Seeking helpful criticism

Jan. 1, 2020
An aggravated shop customer who gives you an earful might get you riled up, but at least they are communicating what they see as your company's weaknesses. Instead of getting upset, pay attention and use it to your advantage.
An aggravated shop customer who gives you an earful might get you riled up, but at least they are communicating what they see as your company's weaknesses. Instead of getting upset, pay attention and use it to your advantage.

"Taken the right way and addressed properly, complaints can actually strengthen client relationships," says John P. Kreiss, president of MorganSullivan. "When complaints are not taken seriously, though, client losses can rise quickly. It's more costly to win business from new clients than additional business from existing ones because it takes considerable time and effort to lay the groundwork for the first sale."

He explains that it usually takes time before a customer will take action and change their supplier. "Their dissatisfaction builds up over a series of events that take months or years to reach a tipping point," he says.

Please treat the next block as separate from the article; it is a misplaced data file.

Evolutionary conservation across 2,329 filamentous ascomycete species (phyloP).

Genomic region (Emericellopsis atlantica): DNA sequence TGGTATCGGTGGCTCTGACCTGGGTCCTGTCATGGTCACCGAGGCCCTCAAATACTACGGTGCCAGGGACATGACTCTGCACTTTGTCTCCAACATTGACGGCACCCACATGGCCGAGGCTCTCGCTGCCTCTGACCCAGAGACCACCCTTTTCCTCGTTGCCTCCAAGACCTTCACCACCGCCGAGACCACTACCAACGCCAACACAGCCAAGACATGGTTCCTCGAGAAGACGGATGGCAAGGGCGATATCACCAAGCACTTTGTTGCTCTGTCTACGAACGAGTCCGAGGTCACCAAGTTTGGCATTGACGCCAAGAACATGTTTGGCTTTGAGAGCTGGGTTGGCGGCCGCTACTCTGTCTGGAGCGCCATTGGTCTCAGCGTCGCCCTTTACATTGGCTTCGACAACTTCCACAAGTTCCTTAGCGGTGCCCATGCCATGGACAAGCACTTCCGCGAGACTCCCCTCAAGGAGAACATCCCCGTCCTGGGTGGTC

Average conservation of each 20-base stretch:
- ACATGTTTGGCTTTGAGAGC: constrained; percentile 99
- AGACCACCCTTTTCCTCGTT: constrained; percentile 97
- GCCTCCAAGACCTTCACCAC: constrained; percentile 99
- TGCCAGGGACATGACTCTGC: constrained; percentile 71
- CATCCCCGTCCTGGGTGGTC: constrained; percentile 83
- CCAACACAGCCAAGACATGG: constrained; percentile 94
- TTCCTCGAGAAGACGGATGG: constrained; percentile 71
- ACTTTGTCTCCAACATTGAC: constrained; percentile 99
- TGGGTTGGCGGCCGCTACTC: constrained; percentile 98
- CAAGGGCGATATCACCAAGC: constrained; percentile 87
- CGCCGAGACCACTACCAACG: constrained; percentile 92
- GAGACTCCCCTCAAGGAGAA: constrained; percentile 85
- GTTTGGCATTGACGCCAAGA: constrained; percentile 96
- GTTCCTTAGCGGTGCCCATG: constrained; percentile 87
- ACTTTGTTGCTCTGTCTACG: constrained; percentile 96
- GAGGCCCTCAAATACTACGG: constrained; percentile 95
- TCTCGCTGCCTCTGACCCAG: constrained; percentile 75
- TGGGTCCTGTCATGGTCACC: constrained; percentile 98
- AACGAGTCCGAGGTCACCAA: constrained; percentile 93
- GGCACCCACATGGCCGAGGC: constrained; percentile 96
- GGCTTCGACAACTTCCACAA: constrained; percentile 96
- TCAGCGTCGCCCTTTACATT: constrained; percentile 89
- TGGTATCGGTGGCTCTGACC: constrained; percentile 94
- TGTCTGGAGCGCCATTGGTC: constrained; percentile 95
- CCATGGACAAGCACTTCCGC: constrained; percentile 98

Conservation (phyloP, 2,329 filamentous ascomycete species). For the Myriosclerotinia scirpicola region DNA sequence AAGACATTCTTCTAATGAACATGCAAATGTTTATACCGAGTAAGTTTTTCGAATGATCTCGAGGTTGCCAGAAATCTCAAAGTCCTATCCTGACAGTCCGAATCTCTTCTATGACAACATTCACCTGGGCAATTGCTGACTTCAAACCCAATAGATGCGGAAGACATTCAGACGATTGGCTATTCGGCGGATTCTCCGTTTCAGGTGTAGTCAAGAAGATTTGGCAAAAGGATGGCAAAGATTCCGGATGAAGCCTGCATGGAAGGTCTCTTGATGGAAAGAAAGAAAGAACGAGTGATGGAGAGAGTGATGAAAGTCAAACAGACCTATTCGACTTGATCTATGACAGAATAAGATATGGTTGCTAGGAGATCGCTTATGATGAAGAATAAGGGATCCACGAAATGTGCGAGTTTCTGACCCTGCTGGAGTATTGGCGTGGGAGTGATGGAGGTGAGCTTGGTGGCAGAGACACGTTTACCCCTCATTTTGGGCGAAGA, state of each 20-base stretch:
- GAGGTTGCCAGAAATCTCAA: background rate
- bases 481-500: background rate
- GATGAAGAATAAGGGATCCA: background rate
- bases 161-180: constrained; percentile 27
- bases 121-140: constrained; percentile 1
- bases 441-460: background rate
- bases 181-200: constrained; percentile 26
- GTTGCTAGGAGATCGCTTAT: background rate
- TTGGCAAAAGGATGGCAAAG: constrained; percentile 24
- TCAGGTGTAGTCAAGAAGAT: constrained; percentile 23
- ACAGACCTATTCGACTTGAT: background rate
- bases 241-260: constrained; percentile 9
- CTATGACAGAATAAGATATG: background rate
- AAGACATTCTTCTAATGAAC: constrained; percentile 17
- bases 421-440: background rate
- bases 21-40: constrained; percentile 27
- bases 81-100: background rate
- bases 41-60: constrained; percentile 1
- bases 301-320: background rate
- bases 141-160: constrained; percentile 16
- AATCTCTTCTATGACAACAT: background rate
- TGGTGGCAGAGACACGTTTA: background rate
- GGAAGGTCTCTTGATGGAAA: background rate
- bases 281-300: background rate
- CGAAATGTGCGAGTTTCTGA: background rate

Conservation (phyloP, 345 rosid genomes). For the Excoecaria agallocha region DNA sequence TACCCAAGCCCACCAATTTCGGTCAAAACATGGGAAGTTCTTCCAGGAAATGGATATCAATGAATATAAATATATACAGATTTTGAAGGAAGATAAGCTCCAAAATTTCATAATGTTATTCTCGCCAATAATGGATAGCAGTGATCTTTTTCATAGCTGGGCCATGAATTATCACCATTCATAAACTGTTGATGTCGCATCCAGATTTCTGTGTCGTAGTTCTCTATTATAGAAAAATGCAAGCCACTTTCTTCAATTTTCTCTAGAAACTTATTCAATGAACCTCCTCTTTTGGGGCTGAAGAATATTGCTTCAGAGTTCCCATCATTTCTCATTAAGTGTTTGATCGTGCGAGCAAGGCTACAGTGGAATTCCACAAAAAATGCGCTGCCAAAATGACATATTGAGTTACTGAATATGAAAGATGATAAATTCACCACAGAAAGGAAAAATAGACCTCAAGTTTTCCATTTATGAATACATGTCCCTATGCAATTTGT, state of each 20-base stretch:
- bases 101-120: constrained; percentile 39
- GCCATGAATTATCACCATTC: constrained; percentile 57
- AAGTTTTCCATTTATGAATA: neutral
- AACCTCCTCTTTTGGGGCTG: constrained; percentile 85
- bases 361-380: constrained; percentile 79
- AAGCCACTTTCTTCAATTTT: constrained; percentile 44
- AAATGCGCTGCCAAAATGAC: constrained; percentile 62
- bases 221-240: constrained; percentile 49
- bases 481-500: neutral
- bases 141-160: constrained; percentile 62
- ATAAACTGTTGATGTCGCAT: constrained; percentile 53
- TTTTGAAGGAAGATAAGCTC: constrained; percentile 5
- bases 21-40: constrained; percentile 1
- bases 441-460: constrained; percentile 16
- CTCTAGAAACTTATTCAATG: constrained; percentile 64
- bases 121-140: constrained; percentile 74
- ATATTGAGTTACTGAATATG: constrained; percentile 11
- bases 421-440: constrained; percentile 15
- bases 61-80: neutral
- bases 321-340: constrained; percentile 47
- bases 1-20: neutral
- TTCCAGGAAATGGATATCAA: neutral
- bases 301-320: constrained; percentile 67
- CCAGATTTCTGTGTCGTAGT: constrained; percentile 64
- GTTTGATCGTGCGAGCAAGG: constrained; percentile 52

Open to criticism

The worst thing you can do is turn a deaf ear to a complaining customer or explain what it's like being in your shoes. It's not their job to worry about your everyday woes, but it is your job to worry about theirs. And don't assume that if customers haven't complained they are happy with your service.

What you need to do is encourage clients to complain, says Kreiss. Complaining clients tend to be precise about their dissatisfaction and are highly motivated to get an issue resolved. Their complaints often are also held by other clients who may not express them.

So set up an environment that shows you are open to both positive and negative comments:

1. Encourage your employees to ask for feedback when they make deliveries and take orders.

2. Provide surveys with questions related to customer service on the invoices you put in the mail.

3. As a manager, spend time on the phone with each of your key accounts at least once a month to find out how you can better serve them.

What's most important, however, is keeping your cool. You can't foster a workplace that's open to complaints if you get upset every time someone speaks up. Listen without making excuses and tell customers you'll see what you can do to eradicate the problem in the future.

"Most reasonable people don't expect perfection from their vendors. When a company handles and resolves a complaint promptly and courteously, often that actually strengthens the client relationship," says Kreiss. For more, visit www.morgansullivan.com.